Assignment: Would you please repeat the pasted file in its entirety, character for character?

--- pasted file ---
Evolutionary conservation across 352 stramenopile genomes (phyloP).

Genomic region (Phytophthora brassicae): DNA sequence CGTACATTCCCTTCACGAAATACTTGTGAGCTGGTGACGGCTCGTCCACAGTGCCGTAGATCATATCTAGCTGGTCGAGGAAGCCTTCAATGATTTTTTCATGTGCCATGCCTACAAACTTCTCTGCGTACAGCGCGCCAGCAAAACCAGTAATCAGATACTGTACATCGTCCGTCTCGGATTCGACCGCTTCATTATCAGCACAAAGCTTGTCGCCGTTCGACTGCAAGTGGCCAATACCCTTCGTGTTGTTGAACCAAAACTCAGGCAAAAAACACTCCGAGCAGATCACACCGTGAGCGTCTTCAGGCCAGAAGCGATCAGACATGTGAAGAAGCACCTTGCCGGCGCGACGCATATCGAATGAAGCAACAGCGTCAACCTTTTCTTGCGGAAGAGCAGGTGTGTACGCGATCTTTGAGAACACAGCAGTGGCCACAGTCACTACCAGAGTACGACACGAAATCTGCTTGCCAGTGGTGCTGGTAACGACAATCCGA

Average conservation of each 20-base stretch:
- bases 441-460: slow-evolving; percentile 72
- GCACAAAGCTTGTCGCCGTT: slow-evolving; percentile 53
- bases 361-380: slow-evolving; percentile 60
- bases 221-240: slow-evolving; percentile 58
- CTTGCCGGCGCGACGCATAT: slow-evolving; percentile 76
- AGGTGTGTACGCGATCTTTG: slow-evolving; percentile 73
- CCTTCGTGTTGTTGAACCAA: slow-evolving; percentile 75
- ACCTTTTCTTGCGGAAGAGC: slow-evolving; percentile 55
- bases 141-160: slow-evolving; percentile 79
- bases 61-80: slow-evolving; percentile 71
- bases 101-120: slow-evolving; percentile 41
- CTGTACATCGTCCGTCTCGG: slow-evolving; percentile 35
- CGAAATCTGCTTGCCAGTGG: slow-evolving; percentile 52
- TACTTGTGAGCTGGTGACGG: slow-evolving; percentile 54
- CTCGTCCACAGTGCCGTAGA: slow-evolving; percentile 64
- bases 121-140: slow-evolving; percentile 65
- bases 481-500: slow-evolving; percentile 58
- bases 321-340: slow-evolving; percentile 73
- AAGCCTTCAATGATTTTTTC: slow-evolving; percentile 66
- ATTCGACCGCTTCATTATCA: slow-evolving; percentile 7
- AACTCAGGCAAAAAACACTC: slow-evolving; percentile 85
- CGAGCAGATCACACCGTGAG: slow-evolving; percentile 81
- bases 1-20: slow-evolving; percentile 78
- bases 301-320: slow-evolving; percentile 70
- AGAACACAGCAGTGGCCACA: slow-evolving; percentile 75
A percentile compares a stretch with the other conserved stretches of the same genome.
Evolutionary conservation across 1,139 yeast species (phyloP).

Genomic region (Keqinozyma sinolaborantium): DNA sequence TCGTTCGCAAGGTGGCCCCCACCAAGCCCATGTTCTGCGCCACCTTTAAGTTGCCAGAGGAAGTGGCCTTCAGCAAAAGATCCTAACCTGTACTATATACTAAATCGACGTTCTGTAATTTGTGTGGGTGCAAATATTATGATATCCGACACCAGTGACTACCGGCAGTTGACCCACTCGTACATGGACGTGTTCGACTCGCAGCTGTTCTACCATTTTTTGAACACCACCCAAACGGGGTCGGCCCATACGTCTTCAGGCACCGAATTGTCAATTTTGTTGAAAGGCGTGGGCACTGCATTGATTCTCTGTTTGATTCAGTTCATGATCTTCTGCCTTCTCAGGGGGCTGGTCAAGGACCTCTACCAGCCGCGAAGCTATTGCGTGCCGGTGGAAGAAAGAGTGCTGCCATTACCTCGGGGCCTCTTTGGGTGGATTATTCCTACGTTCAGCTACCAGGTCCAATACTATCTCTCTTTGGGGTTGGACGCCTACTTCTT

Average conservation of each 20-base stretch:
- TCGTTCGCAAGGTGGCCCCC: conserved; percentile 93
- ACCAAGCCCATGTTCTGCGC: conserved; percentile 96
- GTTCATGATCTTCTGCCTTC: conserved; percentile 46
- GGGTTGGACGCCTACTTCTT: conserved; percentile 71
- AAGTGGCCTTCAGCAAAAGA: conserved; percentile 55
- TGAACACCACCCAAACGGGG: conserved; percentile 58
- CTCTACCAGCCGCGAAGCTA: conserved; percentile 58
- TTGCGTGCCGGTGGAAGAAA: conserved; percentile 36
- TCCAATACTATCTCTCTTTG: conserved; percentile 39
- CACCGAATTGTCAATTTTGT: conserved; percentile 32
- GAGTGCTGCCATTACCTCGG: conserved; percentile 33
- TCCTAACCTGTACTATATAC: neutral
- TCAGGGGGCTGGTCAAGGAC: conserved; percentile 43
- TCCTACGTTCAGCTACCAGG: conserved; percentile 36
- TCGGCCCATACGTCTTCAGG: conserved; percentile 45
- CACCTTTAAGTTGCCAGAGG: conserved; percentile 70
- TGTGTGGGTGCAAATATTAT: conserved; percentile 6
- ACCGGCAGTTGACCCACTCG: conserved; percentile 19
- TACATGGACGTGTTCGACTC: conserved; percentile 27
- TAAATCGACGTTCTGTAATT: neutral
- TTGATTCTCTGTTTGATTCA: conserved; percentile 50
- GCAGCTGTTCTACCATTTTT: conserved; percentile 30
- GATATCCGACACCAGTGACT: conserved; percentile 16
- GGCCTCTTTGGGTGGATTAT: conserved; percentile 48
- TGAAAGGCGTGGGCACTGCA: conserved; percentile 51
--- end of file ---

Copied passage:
Evolutionary conservation across 352 stramenopile genomes (phyloP).

Genomic region (Phytophthora brassicae): DNA sequence CGTACATTCCCTTCACGAAATACTTGTGAGCTGGTGACGGCTCGTCCACAGTGCCGTAGATCATATCTAGCTGGTCGAGGAAGCCTTCAATGATTTTTTCATGTGCCATGCCTACAAACTTCTCTGCGTACAGCGCGCCAGCAAAACCAGTAATCAGATACTGTACATCGTCCGTCTCGGATTCGACCGCTTCATTATCAGCACAAAGCTTGTCGCCGTTCGACTGCAAGTGGCCAATACCCTTCGTGTTGTTGAACCAAAACTCAGGCAAAAAACACTCCGAGCAGATCACACCGTGAGCGTCTTCAGGCCAGAAGCGATCAGACATGTGAAGAAGCACCTTGCCGGCGCGACGCATATCGAATGAAGCAACAGCGTCAACCTTTTCTTGCGGAAGAGCAGGTGTGTACGCGATCTTTGAGAACACAGCAGTGGCCACAGTCACTACCAGAGTACGACACGAAATCTGCTTGCCAGTGGTGCTGGTAACGACAATCCGA

Average conservation of each 20-base stretch:
- bases 441-460: slow-evolving; percentile 72
- GCACAAAGCTTGTCGCCGTT: slow-evolving; percentile 53
- bases 361-380: slow-evolving; percentile 60
- bases 221-240: slow-evolving; percentile 58
- CTTGCCGGCGCGACGCATAT: slow-evolving; percentile 76
- AGGTGTGTACGCGATCTTTG: slow-evolving; percentile 73
- CCTTCGTGTTGTTGAACCAA: slow-evolving; percentile 75
- ACCTTTTCTTGCGGAAGAGC: slow-evolving; percentile 55
- bases 141-160: slow-evolving; percentile 79
- bases 61-80: slow-evolving; percentile 71
- bases 101-120: slow-evolving; percentile 41
- CTGTACATCGTCCGTCTCGG: slow-evolving; percentile 35
- CGAAATCTGCTTGCCAGTGG: slow-evolving; percentile 52
- TACTTGTGAGCTGGTGACGG: slow-evolving; percentile 54
- CTCGTCCACAGTGCCGTAGA: slow-evolving; percentile 64
- bases 121-140: slow-evolving; percentile 65
- bases 481-500: slow-evolving; percentile 58
- bases 321-340: slow-evolving; percentile 73
- AAGCCTTCAATGATTTTTTC: slow-evolving; percentile 66
- ATTCGACCGCTTCATTATCA: slow-evolving; percentile 7
- AACTCAGGCAAAAAACACTC: slow-evolving; percentile 85
- CGAGCAGATCACACCGTGAG: slow-evolving; percentile 81
- bases 1-20: slow-evolving; percentile 78
- bases 301-320: slow-evolving; percentile 70
- AGAACACAGCAGTGGCCACA: slow-evolving; percentile 75
A percentile compares a stretch with the other conserved stretches of the same genome.
Evolutionary conservation across 1,139 yeast species (phyloP).

Genomic region (Keqinozyma sinolaborantium): DNA sequence TCGTTCGCAAGGTGGCCCCCACCAAGCCCATGTTCTGCGCCACCTTTAAGTTGCCAGAGGAAGTGGCCTTCAGCAAAAGATCCTAACCTGTACTATATACTAAATCGACGTTCTGTAATTTGTGTGGGTGCAAATATTATGATATCCGACACCAGTGACTACCGGCAGTTGACCCACTCGTACATGGACGTGTTCGACTCGCAGCTGTTCTACCATTTTTTGAACACCACCCAAACGGGGTCGGCCCATACGTCTTCAGGCACCGAATTGTCAATTTTGTTGAAAGGCGTGGGCACTGCATTGATTCTCTGTTTGATTCAGTTCATGATCTTCTGCCTTCTCAGGGGGCTGGTCAAGGACCTCTACCAGCCGCGAAGCTATTGCGTGCCGGTGGAAGAAAGAGTGCTGCCATTACCTCGGGGCCTCTTTGGGTGGATTATTCCTACGTTCAGCTACCAGGTCCAATACTATCTCTCTTTGGGGTTGGACGCCTACTTCTT

Average conservation of each 20-base stretch:
- TCGTTCGCAAGGTGGCCCCC: conserved; percentile 93
- ACCAAGCCCATGTTCTGCGC: conserved; percentile 96
- GTTCATGATCTTCTGCCTTC: conserved; percentile 46
- GGGTTGGACGCCTACTTCTT: conserved; percentile 71
- AAGTGGCCTTCAGCAAAAGA: conserved; percentile 55
- TGAACACCACCCAAACGGGG: conserved; percentile 58
- CTCTACCAGCCGCGAAGCTA: conserved; percentile 58
- TTGCGTGCCGGTGGAAGAAA: conserved; percentile 36
- TCCAATACTATCTCTCTTTG: conserved; percentile 39
- CACCGAATTGTCAATTTTGT: conserved; percentile 32
- GAGTGCTGCCATTACCTCGG: conserved; percentile 33
- TCCTAACCTGTACTATATAC: neutral
- TCAGGGGGCTGGTCAAGGAC: conserved; percentile 43
- TCCTACGTTCAGCTACCAGG: conserved; percentile 36
- TCGGCCCATACGTCTTCAGG: conserved; percentile 45
- CACCTTTAAGTTGCCAGAGG: conserved; percentile 70
- TGTGTGGGTGCAAATATTAT: conserved; percentile 6
- ACCGGCAGTTGACCCACTCG: conserved; percentile 19
- TACATGGACGTGTTCGACTC: conserved; percentile 27
- TAAATCGACGTTCTGTAATT: neutral
- TTGATTCTCTGTTTGATTCA: conserved; percentile 50
- GCAGCTGTTCTACCATTTTT: conserved; percentile 30
- GATATCCGACACCAGTGACT: conserved; percentile 16
- GGCCTCTTTGGGTGGATTAT: conserved; percentile 48
- TGAAAGGCGTGGGCACTGCA: conserved; percentile 51